Georgia Saltwater Fishing Report November 2015

GON Staff | October 29, 2015

Saltwater: Inshore: Capt. Judy Helmey reports, “When the month of November rolls around, the inshore bite certainly does pick up. It is much easier to score a Savannah Slam, which is redfish, spotted seatrout and flounder. The secret to catching more inshore fish during this time is to use live shrimp as bait. Fish the live shrimp on popping corks with 3- to 4-foot leaders. It’s best to put a shot weight about 1 foot above the hook, because this helps keep the bait deep under the cork. Traditional adjustable floats come in all sizes and work great when trying to find the bite at different depths. When anchoring is the plan, I suggest using the larger versions of the traditional adjustable corks, because it enables you to make longer drifts. For those fishermen who want to use artificial only, this is the month for you. The secret is to use lighter tackle for that better feel. I like using 8-lb. test monofilament line while tying artificial baits directly to the main line, meaning no leader needed. Try DOA’s rigged or not, Berkeley scented Gulps, Strike King soft baits, flukes, paddle tails, etc. My favorite cold-water colors are electric chicken, baby bass and root beer.” For an article on seatrout fishing with shrimp and artificials, turn to page 78.

Offshore: Capt. Judy reports, “The bottom fishing at the artificial reefs located in 50 to 70 feet of water normally hold good numbers of black sea bass. However, sometimes you have to look before you find the bulk of the bottom fish. Please go to for all coordinates. The best bait is going to be squid and cut fish. Artificial reefs such L, CCA and J buoy normally are holding the attentions of Spanish and king mackerel. For the first two weeks of this month, the chances are strong for a solid hook-up. We normally pull 2 1/2 to 3 1/2 Drone spoons for the kings and small to medium Clark spoons for the Spanish. Best trolling speed is 5 to 7 knots. For those fishermen who want to drift these areas with light tackle and live baits, this is a good time to go this route. Trophy redfish could also be caught while trolling, bottom fishing or live lining these areas/ These fish must be released. Bottom fishing at the Savannah Snapper Banks for grouper is still open. Fish with small vermilion, pinfish, sand perch, bluefish and rock bass. You will also catch cubera snapper, white grunt, flounder, amberjack, almaco jack, banded rudder fish, porgy, trigger fish and black sea bass. For those who like the standard old bottom fishing with live bait such as cigar minnows, Spanish sardines or cut squid, now is the time. Best rigs to use to catch these live baits are going to be Sabiki gold hook rigs. Live baits are not as plentiful as they have been in past years. I strongly suggest picking up a box of frozen cigar minnows or Spanish sardines at your local bait shop. If you can’t find any frozen baits, I suggest putting the old castnet in the boat. The ocean menhaden has been strong this year, and this is also bait that will work live and cut up.”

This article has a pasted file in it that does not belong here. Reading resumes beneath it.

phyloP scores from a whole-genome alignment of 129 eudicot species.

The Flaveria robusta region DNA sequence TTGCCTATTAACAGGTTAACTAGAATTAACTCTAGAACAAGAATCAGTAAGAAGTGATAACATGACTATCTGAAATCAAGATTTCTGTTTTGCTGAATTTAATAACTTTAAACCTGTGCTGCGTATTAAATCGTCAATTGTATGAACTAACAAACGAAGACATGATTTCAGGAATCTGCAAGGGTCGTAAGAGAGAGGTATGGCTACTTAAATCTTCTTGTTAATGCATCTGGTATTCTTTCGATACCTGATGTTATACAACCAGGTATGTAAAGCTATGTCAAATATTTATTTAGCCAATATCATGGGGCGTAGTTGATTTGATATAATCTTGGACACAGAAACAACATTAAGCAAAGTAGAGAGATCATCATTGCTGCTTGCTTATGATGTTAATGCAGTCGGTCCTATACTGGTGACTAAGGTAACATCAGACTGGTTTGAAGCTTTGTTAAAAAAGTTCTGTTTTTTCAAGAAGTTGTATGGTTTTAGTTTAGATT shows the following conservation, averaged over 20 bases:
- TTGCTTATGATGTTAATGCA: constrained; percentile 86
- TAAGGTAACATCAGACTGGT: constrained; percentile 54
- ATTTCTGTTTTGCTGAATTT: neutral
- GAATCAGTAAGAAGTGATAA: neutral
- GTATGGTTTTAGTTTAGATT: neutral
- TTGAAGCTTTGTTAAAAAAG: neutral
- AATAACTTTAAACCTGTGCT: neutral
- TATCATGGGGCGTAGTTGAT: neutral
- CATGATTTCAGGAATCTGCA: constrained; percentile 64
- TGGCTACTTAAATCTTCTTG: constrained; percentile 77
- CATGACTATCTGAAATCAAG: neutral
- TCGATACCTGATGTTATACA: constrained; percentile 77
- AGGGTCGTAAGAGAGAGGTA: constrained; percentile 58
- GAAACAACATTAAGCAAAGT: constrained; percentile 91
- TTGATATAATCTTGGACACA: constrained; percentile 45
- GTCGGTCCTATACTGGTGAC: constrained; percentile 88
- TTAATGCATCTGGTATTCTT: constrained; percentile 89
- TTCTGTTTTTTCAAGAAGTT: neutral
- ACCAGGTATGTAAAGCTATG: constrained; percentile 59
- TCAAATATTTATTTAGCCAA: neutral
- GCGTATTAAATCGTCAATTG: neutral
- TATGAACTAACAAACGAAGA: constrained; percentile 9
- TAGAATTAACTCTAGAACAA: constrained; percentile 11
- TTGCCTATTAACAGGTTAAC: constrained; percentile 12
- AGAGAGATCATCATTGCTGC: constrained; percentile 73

Gulf Stream: Capt. Judy reports, “For those fishermen who don’t mind a longer ocean ride, the blue waters of the Gulf are great in November. I suggest dragging ballyhoo from small dinks to large horse size dressed in different color skirts or rigged just plain naked with or without chin weights. For those fishermen who just want to drag the artificial stuff, believe me it does work. I like pulling plain cedar plugs that have been soaked in menhaden oil. Dolphin Delight made by No Alibi is a plastic squid lure made with feathers, and it works great when pulled about 4 feet behind a bird. Best lures to pull are old school black/silver and blue/silvers Halcos and black with orange bottom Terminators. And if the trolling doesn’t work, there is always deep water jigging for big gags and scamp grouper. Best jigs for deep water are the big boys, Williamson or Shimano 7 to 10.5 ounces. All you have to do is to drop these jigs on the ledge, keep them close to the bottom, and work them. I suggest jigging with a medium drag, and you had better keep a strong grip on that rod!”

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